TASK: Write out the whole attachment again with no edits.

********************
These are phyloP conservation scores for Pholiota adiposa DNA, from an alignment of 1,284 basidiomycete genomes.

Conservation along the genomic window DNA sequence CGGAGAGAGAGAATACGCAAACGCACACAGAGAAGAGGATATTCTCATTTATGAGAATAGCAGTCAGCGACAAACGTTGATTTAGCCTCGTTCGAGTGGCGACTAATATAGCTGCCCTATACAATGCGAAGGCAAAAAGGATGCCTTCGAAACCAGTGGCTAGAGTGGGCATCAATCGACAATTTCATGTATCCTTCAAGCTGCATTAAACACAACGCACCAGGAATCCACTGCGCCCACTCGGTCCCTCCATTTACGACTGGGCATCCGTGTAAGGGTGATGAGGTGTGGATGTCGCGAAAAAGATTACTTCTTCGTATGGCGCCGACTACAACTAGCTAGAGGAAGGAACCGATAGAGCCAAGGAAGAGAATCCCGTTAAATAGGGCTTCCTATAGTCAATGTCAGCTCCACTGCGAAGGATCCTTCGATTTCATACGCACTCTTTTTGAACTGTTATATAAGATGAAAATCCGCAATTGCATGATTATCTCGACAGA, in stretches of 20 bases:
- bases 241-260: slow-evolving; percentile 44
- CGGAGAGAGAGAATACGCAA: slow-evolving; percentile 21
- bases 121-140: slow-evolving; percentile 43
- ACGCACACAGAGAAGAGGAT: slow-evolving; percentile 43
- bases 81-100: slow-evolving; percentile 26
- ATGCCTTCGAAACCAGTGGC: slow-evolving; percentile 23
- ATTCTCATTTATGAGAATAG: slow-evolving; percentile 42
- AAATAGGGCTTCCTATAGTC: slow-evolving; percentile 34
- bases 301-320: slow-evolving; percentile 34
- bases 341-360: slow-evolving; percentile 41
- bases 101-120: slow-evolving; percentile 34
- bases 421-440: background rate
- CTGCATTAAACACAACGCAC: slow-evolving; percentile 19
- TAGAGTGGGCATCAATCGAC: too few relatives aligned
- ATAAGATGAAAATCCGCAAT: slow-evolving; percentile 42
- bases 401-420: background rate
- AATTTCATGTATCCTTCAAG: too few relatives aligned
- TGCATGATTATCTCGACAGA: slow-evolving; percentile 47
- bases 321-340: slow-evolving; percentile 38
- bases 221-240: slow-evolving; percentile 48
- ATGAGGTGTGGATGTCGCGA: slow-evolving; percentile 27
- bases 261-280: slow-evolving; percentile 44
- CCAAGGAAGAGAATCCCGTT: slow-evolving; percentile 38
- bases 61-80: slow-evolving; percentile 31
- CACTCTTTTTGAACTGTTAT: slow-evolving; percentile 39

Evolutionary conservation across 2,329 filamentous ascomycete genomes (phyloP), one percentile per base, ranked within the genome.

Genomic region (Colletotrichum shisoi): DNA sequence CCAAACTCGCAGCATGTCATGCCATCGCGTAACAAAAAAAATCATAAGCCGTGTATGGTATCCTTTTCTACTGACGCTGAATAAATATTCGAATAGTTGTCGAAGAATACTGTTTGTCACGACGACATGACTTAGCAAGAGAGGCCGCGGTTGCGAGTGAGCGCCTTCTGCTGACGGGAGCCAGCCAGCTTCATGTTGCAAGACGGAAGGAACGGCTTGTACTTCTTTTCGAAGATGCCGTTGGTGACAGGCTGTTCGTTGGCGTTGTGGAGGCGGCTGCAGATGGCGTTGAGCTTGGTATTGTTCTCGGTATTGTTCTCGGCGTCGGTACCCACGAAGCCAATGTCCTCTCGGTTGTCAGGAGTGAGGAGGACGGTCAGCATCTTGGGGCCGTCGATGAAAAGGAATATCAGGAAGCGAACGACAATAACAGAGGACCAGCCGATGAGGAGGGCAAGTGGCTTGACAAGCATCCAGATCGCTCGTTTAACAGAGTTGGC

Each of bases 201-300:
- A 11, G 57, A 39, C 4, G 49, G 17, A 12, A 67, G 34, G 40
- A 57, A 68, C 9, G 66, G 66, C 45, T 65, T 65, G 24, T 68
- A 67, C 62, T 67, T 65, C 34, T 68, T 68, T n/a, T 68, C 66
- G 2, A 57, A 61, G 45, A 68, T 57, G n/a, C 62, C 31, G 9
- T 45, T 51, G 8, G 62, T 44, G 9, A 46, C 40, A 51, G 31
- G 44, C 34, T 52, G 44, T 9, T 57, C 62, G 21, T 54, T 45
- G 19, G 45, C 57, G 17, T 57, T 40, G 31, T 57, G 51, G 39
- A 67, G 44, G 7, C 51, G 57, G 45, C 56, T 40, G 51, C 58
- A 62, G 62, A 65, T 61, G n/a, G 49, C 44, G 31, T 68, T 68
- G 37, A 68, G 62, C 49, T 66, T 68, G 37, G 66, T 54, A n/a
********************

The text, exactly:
These are phyloP conservation scores for Pholiota adiposa DNA, from an alignment of 1,284 basidiomycete genomes.

Conservation along the genomic window DNA sequence CGGAGAGAGAGAATACGCAAACGCACACAGAGAAGAGGATATTCTCATTTATGAGAATAGCAGTCAGCGACAAACGTTGATTTAGCCTCGTTCGAGTGGCGACTAATATAGCTGCCCTATACAATGCGAAGGCAAAAAGGATGCCTTCGAAACCAGTGGCTAGAGTGGGCATCAATCGACAATTTCATGTATCCTTCAAGCTGCATTAAACACAACGCACCAGGAATCCACTGCGCCCACTCGGTCCCTCCATTTACGACTGGGCATCCGTGTAAGGGTGATGAGGTGTGGATGTCGCGAAAAAGATTACTTCTTCGTATGGCGCCGACTACAACTAGCTAGAGGAAGGAACCGATAGAGCCAAGGAAGAGAATCCCGTTAAATAGGGCTTCCTATAGTCAATGTCAGCTCCACTGCGAAGGATCCTTCGATTTCATACGCACTCTTTTTGAACTGTTATATAAGATGAAAATCCGCAATTGCATGATTATCTCGACAGA, in stretches of 20 bases:
- bases 241-260: slow-evolving; percentile 44
- CGGAGAGAGAGAATACGCAA: slow-evolving; percentile 21
- bases 121-140: slow-evolving; percentile 43
- ACGCACACAGAGAAGAGGAT: slow-evolving; percentile 43
- bases 81-100: slow-evolving; percentile 26
- ATGCCTTCGAAACCAGTGGC: slow-evolving; percentile 23
- ATTCTCATTTATGAGAATAG: slow-evolving; percentile 42
- AAATAGGGCTTCCTATAGTC: slow-evolving; percentile 34
- bases 301-320: slow-evolving; percentile 34
- bases 341-360: slow-evolving; percentile 41
- bases 101-120: slow-evolving; percentile 34
- bases 421-440: background rate
- CTGCATTAAACACAACGCAC: slow-evolving; percentile 19
- TAGAGTGGGCATCAATCGAC: too few relatives aligned
- ATAAGATGAAAATCCGCAAT: slow-evolving; percentile 42
- bases 401-420: background rate
- AATTTCATGTATCCTTCAAG: too few relatives aligned
- TGCATGATTATCTCGACAGA: slow-evolving; percentile 47
- bases 321-340: slow-evolving; percentile 38
- bases 221-240: slow-evolving; percentile 48
- ATGAGGTGTGGATGTCGCGA: slow-evolving; percentile 27
- bases 261-280: slow-evolving; percentile 44
- CCAAGGAAGAGAATCCCGTT: slow-evolving; percentile 38
- bases 61-80: slow-evolving; percentile 31
- CACTCTTTTTGAACTGTTAT: slow-evolving; percentile 39

Evolutionary conservation across 2,329 filamentous ascomycete genomes (phyloP), one percentile per base, ranked within the genome.

Genomic region (Colletotrichum shisoi): DNA sequence CCAAACTCGCAGCATGTCATGCCATCGCGTAACAAAAAAAATCATAAGCCGTGTATGGTATCCTTTTCTACTGACGCTGAATAAATATTCGAATAGTTGTCGAAGAATACTGTTTGTCACGACGACATGACTTAGCAAGAGAGGCCGCGGTTGCGAGTGAGCGCCTTCTGCTGACGGGAGCCAGCCAGCTTCATGTTGCAAGACGGAAGGAACGGCTTGTACTTCTTTTCGAAGATGCCGTTGGTGACAGGCTGTTCGTTGGCGTTGTGGAGGCGGCTGCAGATGGCGTTGAGCTTGGTATTGTTCTCGGTATTGTTCTCGGCGTCGGTACCCACGAAGCCAATGTCCTCTCGGTTGTCAGGAGTGAGGAGGACGGTCAGCATCTTGGGGCCGTCGATGAAAAGGAATATCAGGAAGCGAACGACAATAACAGAGGACCAGCCGATGAGGAGGGCAAGTGGCTTGACAAGCATCCAGATCGCTCGTTTAACAGAGTTGGC

Each of bases 201-300:
- A 11, G 57, A 39, C 4, G 49, G 17, A 12, A 67, G 34, G 40
- A 57, A 68, C 9, G 66, G 66, C 45, T 65, T 65, G 24, T 68
- A 67, C 62, T 67, T 65, C 34, T 68, T 68, T n/a, T 68, C 66
- G 2, A 57, A 61, G 45, A 68, T 57, G n/a, C 62, C 31, G 9
- T 45, T 51, G 8, G 62, T 44, G 9, A 46, C 40, A 51, G 31
- G 44, C 34, T 52, G 44, T 9, T 57, C 62, G 21, T 54, T 45
- G 19, G 45, C 57, G 17, T 57, T 40, G 31, T 57, G 51, G 39
- A 67, G 44, G 7, C 51, G 57, G 45, C 56, T 40, G 51, C 58
- A 62, G 62, A 65, T 61, G n/a, G 49, C 44, G 31, T 68, T 68
- G 37, A 68, G 62, C 49, T 66, T 68, G 37, G 66, T 54, A n/a